37,000 Letters to Salazar (So Far) on NV Water Pipeline
LAS VEGAS - With the Bureau of Land Management's window for final comments closing Oct. 1, opponents of the massive Las Vegas water pipeline project are reaching far and wide to plead their case.
As of today, says Rob Mrowka, Nevada conservation advocate for the Center for Biological Diversity, more than 37,000 letters have been written to Interior Secretary Ken Salazar asking him to deny the Southern Nevada Water Authority's right-of-way request to build the pipeline. Mrowka also is preparing new information for the BLM, but he's not optimistic, saying the bureau has failed to digest the mountains of information on negative impacts it already has.
"They've done a fairly good job of disclosing all of these hideous impacts that are going to occur. The problem now is that, in making their decision, they can ignore all of those environmental impacts and choose a very damaging alternative."
The current BLM plan eliminates drilling in Snake Valley, he says, but opponents say it does little to mitigate environmental damage.
Rose Strickland, water campaign coordinator for the Toiyabe Chapter of the Sierra Club, says grassroots efforts also are under way to send a message to local decision makers in Las Vegas.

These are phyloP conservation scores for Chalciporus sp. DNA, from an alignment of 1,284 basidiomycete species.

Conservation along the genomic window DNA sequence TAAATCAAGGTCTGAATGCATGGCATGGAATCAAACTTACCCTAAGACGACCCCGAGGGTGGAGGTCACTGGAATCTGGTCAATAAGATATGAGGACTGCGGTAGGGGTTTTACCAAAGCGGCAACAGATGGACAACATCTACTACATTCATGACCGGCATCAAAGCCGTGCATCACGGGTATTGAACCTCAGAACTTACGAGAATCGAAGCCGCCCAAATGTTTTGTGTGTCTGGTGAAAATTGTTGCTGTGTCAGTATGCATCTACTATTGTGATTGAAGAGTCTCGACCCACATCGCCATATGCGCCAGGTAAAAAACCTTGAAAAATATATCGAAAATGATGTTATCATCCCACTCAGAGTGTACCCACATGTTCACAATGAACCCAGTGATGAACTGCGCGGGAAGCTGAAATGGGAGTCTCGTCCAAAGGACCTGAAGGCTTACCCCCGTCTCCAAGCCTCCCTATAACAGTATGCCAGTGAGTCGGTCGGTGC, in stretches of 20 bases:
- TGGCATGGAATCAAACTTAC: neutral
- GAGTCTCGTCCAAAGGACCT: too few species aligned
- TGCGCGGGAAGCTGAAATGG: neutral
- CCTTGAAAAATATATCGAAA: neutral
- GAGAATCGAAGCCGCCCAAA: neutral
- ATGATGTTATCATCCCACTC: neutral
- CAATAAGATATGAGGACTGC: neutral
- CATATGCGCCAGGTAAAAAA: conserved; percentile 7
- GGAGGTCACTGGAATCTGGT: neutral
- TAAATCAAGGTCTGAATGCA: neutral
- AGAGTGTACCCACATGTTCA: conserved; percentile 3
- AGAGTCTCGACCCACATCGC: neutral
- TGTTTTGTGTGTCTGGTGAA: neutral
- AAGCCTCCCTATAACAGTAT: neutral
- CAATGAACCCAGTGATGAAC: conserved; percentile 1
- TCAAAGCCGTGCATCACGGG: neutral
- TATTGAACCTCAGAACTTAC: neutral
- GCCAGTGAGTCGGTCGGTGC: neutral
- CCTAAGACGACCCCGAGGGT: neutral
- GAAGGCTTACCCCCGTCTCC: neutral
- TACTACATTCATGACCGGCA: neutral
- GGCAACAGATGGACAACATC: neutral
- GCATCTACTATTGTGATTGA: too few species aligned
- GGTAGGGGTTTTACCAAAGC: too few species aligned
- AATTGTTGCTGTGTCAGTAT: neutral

"This project is a pipe dream; it's an unacceptable financial burden to Las Vegas ratepayers, and it's an environmental disaster for the rest of Nevada."
Mrowka says ratepayers' fates may be tied to that of a tiny snail. His group filed suit last week, arguing that the four species of springsnail are under imminent threat from groundwater development.
"If Fish and Wildlife Service agrees and they are listed, then they become protected under the Endangered Species Act, which will make it much, much harder - if not impossible - to ever develop this groundwater project."
Mrowka says the appeals to Salazar will continue right up to the Oct. 1 deadline.
More information is online at biologicaldiversity.org.